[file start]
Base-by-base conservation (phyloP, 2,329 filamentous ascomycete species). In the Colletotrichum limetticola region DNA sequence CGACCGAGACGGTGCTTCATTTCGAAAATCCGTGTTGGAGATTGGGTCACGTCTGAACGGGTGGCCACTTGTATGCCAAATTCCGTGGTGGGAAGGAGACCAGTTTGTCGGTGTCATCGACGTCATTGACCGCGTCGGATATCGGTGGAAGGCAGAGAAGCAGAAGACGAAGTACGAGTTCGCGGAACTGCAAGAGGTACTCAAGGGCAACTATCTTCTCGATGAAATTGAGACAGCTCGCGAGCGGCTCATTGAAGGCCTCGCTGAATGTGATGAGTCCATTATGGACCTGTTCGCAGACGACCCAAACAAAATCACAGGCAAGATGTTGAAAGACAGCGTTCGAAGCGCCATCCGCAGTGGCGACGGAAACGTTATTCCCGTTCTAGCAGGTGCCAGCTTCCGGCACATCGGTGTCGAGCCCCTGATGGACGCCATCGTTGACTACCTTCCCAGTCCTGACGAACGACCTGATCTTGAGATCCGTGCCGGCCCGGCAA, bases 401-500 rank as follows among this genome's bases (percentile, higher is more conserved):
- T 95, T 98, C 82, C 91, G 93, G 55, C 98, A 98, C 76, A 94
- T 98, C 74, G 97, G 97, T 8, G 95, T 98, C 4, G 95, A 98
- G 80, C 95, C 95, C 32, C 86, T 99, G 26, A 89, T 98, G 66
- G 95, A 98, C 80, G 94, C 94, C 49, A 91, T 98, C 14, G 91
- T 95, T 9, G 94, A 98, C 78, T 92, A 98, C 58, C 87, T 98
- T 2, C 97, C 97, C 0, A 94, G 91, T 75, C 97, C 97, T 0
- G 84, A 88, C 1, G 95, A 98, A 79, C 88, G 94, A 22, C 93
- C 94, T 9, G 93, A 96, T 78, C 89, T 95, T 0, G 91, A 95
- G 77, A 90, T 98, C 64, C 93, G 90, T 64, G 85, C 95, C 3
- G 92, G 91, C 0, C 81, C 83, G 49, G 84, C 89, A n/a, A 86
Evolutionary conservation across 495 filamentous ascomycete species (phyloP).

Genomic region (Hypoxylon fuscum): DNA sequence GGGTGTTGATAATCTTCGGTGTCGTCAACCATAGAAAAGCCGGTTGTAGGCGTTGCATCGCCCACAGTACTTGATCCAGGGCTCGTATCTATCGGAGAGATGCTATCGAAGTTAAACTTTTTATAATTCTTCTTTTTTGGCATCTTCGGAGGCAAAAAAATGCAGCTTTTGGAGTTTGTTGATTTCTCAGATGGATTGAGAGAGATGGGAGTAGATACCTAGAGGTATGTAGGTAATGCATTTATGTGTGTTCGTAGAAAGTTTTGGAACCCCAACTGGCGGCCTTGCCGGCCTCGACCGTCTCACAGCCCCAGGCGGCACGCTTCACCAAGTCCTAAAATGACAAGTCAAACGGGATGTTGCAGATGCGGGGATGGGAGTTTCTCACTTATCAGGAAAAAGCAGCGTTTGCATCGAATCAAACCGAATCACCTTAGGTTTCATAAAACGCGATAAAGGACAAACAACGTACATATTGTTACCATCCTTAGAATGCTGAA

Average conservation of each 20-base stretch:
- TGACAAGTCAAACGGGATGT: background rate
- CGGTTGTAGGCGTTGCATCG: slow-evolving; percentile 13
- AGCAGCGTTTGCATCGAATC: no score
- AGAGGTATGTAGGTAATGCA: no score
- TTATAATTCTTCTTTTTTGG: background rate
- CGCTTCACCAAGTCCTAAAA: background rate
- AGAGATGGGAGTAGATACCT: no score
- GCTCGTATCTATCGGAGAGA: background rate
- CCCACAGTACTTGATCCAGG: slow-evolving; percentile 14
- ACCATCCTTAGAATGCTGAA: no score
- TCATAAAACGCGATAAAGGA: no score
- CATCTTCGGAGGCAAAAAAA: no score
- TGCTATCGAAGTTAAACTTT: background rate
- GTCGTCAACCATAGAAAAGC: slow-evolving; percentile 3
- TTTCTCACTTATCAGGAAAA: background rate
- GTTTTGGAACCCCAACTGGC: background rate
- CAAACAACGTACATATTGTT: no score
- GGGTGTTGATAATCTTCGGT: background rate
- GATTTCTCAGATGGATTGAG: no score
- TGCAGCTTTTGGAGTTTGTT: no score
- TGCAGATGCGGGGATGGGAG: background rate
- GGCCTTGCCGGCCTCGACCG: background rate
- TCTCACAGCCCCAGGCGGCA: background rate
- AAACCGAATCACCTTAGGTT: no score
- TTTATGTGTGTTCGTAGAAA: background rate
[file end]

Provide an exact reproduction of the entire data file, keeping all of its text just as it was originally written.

Base-by-base conservation (phyloP, 2,329 filamentous ascomycete species). In the Colletotrichum limetticola region DNA sequence CGACCGAGACGGTGCTTCATTTCGAAAATCCGTGTTGGAGATTGGGTCACGTCTGAACGGGTGGCCACTTGTATGCCAAATTCCGTGGTGGGAAGGAGACCAGTTTGTCGGTGTCATCGACGTCATTGACCGCGTCGGATATCGGTGGAAGGCAGAGAAGCAGAAGACGAAGTACGAGTTCGCGGAACTGCAAGAGGTACTCAAGGGCAACTATCTTCTCGATGAAATTGAGACAGCTCGCGAGCGGCTCATTGAAGGCCTCGCTGAATGTGATGAGTCCATTATGGACCTGTTCGCAGACGACCCAAACAAAATCACAGGCAAGATGTTGAAAGACAGCGTTCGAAGCGCCATCCGCAGTGGCGACGGAAACGTTATTCCCGTTCTAGCAGGTGCCAGCTTCCGGCACATCGGTGTCGAGCCCCTGATGGACGCCATCGTTGACTACCTTCCCAGTCCTGACGAACGACCTGATCTTGAGATCCGTGCCGGCCCGGCAA, bases 401-500 rank as follows among this genome's bases (percentile, higher is more conserved):
- T 95, T 98, C 82, C 91, G 93, G 55, C 98, A 98, C 76, A 94
- T 98, C 74, G 97, G 97, T 8, G 95, T 98, C 4, G 95, A 98
- G 80, C 95, C 95, C 32, C 86, T 99, G 26, A 89, T 98, G 66
- G 95, A 98, C 80, G 94, C 94, C 49, A 91, T 98, C 14, G 91
- T 95, T 9, G 94, A 98, C 78, T 92, A 98, C 58, C 87, T 98
- T 2, C 97, C 97, C 0, A 94, G 91, T 75, C 97, C 97, T 0
- G 84, A 88, C 1, G 95, A 98, A 79, C 88, G 94, A 22, C 93
- C 94, T 9, G 93, A 96, T 78, C 89, T 95, T 0, G 91, A 95
- G 77, A 90, T 98, C 64, C 93, G 90, T 64, G 85, C 95, C 3
- G 92, G 91, C 0, C 81, C 83, G 49, G 84, C 89, A n/a, A 86
Evolutionary conservation across 495 filamentous ascomycete species (phyloP).

Genomic region (Hypoxylon fuscum): DNA sequence GGGTGTTGATAATCTTCGGTGTCGTCAACCATAGAAAAGCCGGTTGTAGGCGTTGCATCGCCCACAGTACTTGATCCAGGGCTCGTATCTATCGGAGAGATGCTATCGAAGTTAAACTTTTTATAATTCTTCTTTTTTGGCATCTTCGGAGGCAAAAAAATGCAGCTTTTGGAGTTTGTTGATTTCTCAGATGGATTGAGAGAGATGGGAGTAGATACCTAGAGGTATGTAGGTAATGCATTTATGTGTGTTCGTAGAAAGTTTTGGAACCCCAACTGGCGGCCTTGCCGGCCTCGACCGTCTCACAGCCCCAGGCGGCACGCTTCACCAAGTCCTAAAATGACAAGTCAAACGGGATGTTGCAGATGCGGGGATGGGAGTTTCTCACTTATCAGGAAAAAGCAGCGTTTGCATCGAATCAAACCGAATCACCTTAGGTTTCATAAAACGCGATAAAGGACAAACAACGTACATATTGTTACCATCCTTAGAATGCTGAA

Average conservation of each 20-base stretch:
- TGACAAGTCAAACGGGATGT: background rate
- CGGTTGTAGGCGTTGCATCG: slow-evolving; percentile 13
- AGCAGCGTTTGCATCGAATC: no score
- AGAGGTATGTAGGTAATGCA: no score
- TTATAATTCTTCTTTTTTGG: background rate
- CGCTTCACCAAGTCCTAAAA: background rate
- AGAGATGGGAGTAGATACCT: no score
- GCTCGTATCTATCGGAGAGA: background rate
- CCCACAGTACTTGATCCAGG: slow-evolving; percentile 14
- ACCATCCTTAGAATGCTGAA: no score
- TCATAAAACGCGATAAAGGA: no score
- CATCTTCGGAGGCAAAAAAA: no score
- TGCTATCGAAGTTAAACTTT: background rate
- GTCGTCAACCATAGAAAAGC: slow-evolving; percentile 3
- TTTCTCACTTATCAGGAAAA: background rate
- GTTTTGGAACCCCAACTGGC: background rate
- CAAACAACGTACATATTGTT: no score
- GGGTGTTGATAATCTTCGGT: background rate
- GATTTCTCAGATGGATTGAG: no score
- TGCAGCTTTTGGAGTTTGTT: no score
- TGCAGATGCGGGGATGGGAG: background rate
- GGCCTTGCCGGCCTCGACCG: background rate
- TCTCACAGCCCCAGGCGGCA: background rate
- AAACCGAATCACCTTAGGTT: no score
- TTTATGTGTGTTCGTAGAAA: background rate